Hadassah-Brandeis Institute

Welcoming a New Year: A Note from the Director

Jan. 18, 2022

By Lisa Fishbayn Joffe

The Hadassah-Brandeis Institute begins a new year and a new term today. Brandeis is online temporarily, but we look forward to welcoming students and the community back to campus. We continue to host a wide range of online programs that share new research by and about Jewish women in all their diversity, and which explore pressing questions facing the Jewish community and the field of Jewish and gender studies.

Please join us today for our opening event, a discussion with Rachel Sharona Lewis, Brandeis ‘09, of her new novel, "The Rabbi Who Prayed with Fire." The book is an engaging mystery that introduces the bold and thoughtful Rabbi Vivian, who is both young and queer. The novel centers around the causes of a synagogue fire, and is a sensitive exploration of how we make decisions about communal security, considering all members of our community's safety. These issues have been brought into sharp relief once again for congregations of all faiths across the country by the hostage taking in Colleyville, Texas this past weekend.

As the regulation of abortion and rights to religious freedom in making reproductive decisions are once again under deliberation by the Supreme Court of the United States, HBI will convene a workshop to explore how Jewish communities and Jewish law engage with this issue. "Gender, Reproductive Rights and Jewish Law: Israeli and American perspectives," will feature scholars of history, politics, law and anthropology whose research provides a helpful frame for current debates. Join us from 12-1:30 p.m. March 7 and 14. The series will culminate with a keynote address at 7:30 p.m. March 20 by Rabbi Danya Ruttenberg, a widely published author, scholar in residence at the National Council of Jewish Women, and founder of Rabbis for Repro. Join us for Rabbi Ruttenberg's talk, which will be this year's Diane Markowicz Lecture on Gender and Human Rights.

We are also privileged to host Judy Heumann, discussing her memoir, "Being Heumann: The Unrepentant Memoir of a Disability Rights Activist," the powerful story of one Jewish woman's fight to achieve respect, acceptance and inclusion in society for herself and disabled people in the United States and around the world. Join us at 7 p.m. March 23 as part of the Sandra Seltzer Silberman Conversations Series.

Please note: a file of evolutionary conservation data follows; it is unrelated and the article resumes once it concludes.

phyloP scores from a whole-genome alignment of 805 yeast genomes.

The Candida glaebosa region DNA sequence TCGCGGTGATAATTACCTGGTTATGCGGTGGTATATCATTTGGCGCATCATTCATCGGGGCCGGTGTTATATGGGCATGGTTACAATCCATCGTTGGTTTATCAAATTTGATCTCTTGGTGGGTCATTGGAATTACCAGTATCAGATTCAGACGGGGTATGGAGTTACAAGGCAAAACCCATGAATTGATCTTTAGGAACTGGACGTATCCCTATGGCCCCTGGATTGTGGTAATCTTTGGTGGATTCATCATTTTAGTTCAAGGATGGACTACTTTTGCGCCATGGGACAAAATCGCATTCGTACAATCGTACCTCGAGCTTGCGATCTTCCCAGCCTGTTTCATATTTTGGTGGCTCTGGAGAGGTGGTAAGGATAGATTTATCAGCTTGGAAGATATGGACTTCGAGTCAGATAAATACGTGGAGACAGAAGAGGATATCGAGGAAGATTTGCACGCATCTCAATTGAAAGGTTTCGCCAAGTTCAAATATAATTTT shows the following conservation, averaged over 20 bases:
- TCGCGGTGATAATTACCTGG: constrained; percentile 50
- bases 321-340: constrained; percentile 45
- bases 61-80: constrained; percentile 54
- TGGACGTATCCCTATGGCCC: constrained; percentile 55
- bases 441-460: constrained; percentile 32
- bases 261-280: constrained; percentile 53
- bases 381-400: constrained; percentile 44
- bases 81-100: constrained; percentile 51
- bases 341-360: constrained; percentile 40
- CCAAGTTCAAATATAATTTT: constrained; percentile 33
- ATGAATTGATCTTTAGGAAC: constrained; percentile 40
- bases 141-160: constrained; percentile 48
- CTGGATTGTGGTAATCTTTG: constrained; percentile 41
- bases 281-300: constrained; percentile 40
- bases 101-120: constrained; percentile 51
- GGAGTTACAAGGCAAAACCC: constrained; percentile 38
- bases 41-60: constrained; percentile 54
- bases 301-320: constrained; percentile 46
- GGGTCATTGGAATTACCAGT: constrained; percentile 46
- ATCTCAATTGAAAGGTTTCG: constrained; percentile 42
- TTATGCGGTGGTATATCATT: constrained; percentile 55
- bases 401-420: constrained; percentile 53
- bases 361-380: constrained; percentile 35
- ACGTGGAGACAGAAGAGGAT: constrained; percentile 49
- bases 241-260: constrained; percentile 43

In the spring, we will celebrate the launch of the newest book in the HBI Series on Jewish Women, the English edition of Tamar Biala's, "Dirshuni: Contemporary Women's Midrash," the first-ever English edition of an historic collection of midrashim composed by Israeli women. The Hebrew version of "Dirshuni"  was included as one of the most important works written in Jewish Studies in the last 50 years in "The New Jewish Canon" (2020). HBI is excited to bring it to an English readership. Stay tuned for details of a special opportunity to meet with Biala for the Friends of HBI.

We welcome a cohort of new and continuing in person, hybrid and virtual scholars in residence: Ayelet Brinn on gender, mass culture and the rise of the American Yiddish press, Noya Rimalt on abortion policy in Israel, Miriam Udell on constructions of gender in modern Yiddish children's literature, and Bat-Sheva Margalit Stern on Jewish women political prisoners. You can hear about their work in the Institute Seminar.

Hygience Prpject DocumentaryThis semester marks the return of HBI’s spring art exhibition to the Kniznick Gallery. We will feature Israeli artist, Tamar Nissim’s exhibition, "Contagious Truths," from March 10-July 8. Through video and still photography, Tamar Nissim explores the experience of women in the Mizrahi immigrant community in Israel, with a particular focus on the troubling stories of babies taken from their mothers in what has come to be known as the Yemenite Babies Affair.

All of this work is made possible by financial support from donors and friends. Contributions of any size help to fund research positions, research awards, student internships and public programs. I am grateful to all our supporters, including more than 100 new donors who became Friends of HBI by making a sustaining annual gift of $180. If you would like to be part of this effort, please consider making a gift to HBI here or learning more about the Friend of HBI .

I hope to see you at these events online and, in due course, in person. Please join us and spread the word about our work.

Dr. Lisa Fishbayn Joffe

Lisa JoffeDr. Lisa Fishbayn Joffe is the Shulamit Reinharz Director of the Hadassah-Brandeis Institute.